Universe Story Computer Game Board Game Search

Chapter One:
Bourbon and Red Ink

Chapter Two:
A Wing and A Prayer

Chapter Three:
In The Crosshairs

Chapter Four:
Ghosts In The Sand

Chapter Five:
No Graceful Exit

Chapter Six:
The Big Fall

Chapter Seven:
Pointing the Finger

Chapter Eight:
One Way Out

Chapter Nine:
Chasing Shadows

Chapter Ten:
Pirate Try Outs

Chapter Eleven:
Under a Banner of War

Chapter Twelve:
One-Man Invasion

Chapter Thirteen:
The Lady And The Tiger

A Word From The Editor

Spicy Air Tales is proud to present the fifth installment of our continuing Paladin Blake series, "The Case of the Phantom Prototype!" Produced with the official sanction of Blake Aviation Security, this series explores the action-packed history of one of today's most respected captains of industry.

Blake—hired to deliver a prototype aircraft to a Lockheed testing facility—has been wounded and left for dead in the desert. Tracking the raiders to their hidden lair, Blake discovered a slick, military-style operation. In order to save his beleaguered company—and salvage his honor—Blake infiltrated the mysterious base.

Trapped aboard the raiders' zeppelin, Blake evaded capture long enough to steal a finished version of the destroyed Lockheed prototype. Now, under the guns of his enemies, Blake must turn the tables on his foes...

—Nero MacLeon

Senior Editor, Air Action Weekly Press

The Case of the Phantom Prototype

- A Paladin Blake Adventure! -

By Eric Nylund

Chapter Five: No Graceful Exit

Paladin felt the acceleration in his gut—like he was moving up on an express elevator. He got to his feet and lurched to the window. The zeppelin had cleared the canyon walls; its shadow rippled along the desert crags below.

He gripped the steel shutters and rattled them. No luck. They were welded to the frame. Even if he found something to pry them off, he was already a hundred feet off the ground and climbing.

Unless he sprouted wings, he was stuck on this airbag.

And with his luck, the guard he had knocked out before sneaking aboard would be found soon. There'd be a quick radio call to the zeppelin, a search, and when they found Paladin, they'd shove him out the nearest exit. He'd take the longest step of his life.

He couldn't sit around and wait to be discovered. He had to find a place to hide.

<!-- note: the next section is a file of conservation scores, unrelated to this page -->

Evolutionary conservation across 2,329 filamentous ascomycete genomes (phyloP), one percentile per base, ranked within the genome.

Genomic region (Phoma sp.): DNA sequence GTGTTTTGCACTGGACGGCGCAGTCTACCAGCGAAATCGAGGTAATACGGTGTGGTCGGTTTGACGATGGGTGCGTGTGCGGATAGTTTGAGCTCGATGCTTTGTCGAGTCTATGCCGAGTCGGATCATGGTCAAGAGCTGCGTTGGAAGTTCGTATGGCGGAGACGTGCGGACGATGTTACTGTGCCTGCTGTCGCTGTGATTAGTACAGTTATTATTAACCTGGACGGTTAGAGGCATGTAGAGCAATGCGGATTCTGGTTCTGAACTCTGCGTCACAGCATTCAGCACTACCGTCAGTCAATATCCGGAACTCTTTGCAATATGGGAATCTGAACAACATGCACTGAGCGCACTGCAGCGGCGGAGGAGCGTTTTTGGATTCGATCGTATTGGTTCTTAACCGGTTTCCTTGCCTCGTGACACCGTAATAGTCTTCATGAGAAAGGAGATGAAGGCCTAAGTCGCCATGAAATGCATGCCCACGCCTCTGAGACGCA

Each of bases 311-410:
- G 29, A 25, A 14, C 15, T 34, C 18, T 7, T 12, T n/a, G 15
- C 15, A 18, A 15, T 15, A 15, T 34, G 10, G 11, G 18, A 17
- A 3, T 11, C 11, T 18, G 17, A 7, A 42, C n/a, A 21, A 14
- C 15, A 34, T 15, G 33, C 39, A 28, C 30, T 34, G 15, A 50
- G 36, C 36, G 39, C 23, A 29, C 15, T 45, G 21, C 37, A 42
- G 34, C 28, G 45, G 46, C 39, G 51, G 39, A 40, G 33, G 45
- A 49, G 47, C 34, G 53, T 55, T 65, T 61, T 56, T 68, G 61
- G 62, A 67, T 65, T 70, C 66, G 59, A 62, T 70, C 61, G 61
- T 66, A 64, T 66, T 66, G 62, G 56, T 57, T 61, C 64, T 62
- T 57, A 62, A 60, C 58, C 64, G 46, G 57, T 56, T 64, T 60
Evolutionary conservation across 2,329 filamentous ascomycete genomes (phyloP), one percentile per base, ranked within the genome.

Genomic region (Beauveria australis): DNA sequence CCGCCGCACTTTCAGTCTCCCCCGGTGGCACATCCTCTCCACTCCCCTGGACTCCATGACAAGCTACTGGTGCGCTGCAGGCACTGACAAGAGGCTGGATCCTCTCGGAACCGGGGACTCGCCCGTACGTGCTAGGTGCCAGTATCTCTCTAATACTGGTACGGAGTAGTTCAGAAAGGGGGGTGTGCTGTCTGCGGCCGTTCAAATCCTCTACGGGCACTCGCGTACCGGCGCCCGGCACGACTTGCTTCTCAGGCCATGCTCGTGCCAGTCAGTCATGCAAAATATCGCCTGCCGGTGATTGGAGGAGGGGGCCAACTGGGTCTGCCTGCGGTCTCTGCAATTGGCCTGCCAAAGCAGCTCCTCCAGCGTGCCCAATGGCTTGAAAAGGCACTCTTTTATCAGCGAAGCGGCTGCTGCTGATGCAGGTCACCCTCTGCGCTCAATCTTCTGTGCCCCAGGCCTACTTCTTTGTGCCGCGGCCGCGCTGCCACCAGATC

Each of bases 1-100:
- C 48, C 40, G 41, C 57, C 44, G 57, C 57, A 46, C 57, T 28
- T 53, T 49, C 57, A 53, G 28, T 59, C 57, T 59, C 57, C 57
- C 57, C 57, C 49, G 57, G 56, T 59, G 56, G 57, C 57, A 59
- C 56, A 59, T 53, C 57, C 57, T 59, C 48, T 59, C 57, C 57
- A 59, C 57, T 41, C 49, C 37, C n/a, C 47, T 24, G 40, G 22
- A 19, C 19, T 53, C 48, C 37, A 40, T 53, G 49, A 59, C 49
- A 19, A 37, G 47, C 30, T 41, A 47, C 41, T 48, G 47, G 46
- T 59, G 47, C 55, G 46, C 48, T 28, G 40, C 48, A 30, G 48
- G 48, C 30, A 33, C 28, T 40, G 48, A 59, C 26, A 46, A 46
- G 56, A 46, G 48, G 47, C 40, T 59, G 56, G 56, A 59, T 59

Paladin left the parlor and locked the door behind him. Retracing his steps, he went back to the shooting gallery. The drone of the engines reverberated through the open windows. The dozen fifty-caliber guns were loaded and ready for action. The men standing next to them looked just as ready, scanning the skies for trouble. No one noticed him.

Paladin swayed and steadied himself against an aluminum brace. Squares of light and shadow stretched and angled across the long room as the zeppelin turned north.

There was a door or two in the corridor between here and the bridge. Paladin tried to look casual as he strode to the opposite side of the gallery. There had to be was a place where he could—

Halfway across the room, he stopped dead.

The pale, authoritative man and his stunning escort stepped onto the gallery. The gunners stood and saluted.

The pale man brushed the lapel of his linen suit and casually looked over the room. He wandered to the nearest window, ran his white-gloved fingers over the frame and inspected their cleanliness. Satisfied, he removed his monocle and admired the expansive view of desert and cloudless horizons.

His female companion leaned over a machine gun, brushed the fall of dark hair from her face, and examined its ammunition belt. She straightened her pillbox hat then spoke to the soldier manning the weapon. He nodded and quickly left. She turned and scrutinized each gun along the left-hand side of the room, idly twirling her closed lace parasol...until she noticed Paladin. Her eyes locked with his and she froze.

There was something familiar about the slight upturn of her nose, and eyes that could have been chiseled from icebergs. Sure, Paladin had just seen her on the runway, but he now realized that they had crossed paths somewhere else. He couldn't quite put his finger on when.

Her eyes widened and her mouth formed a tiny "o".

While Paladin hadn't figured out where he knew her from, she had apparently figured out where she had seen him before. He dropped his eyes to the deck, did an about-face, and headed back the way he came, trying to appear as nonchalant as possible.

It took all his nerve not to look back or break into a run. Paladin was sure every guard on the zeppelin was after him. He'd never hear them coming over the roar of the engines.

He stopped at the door to the parlor and risked a quick glance over his shoulder. The pale man and woman were still there, but neither one was looking his way. Paladin exhaled and regained his composure.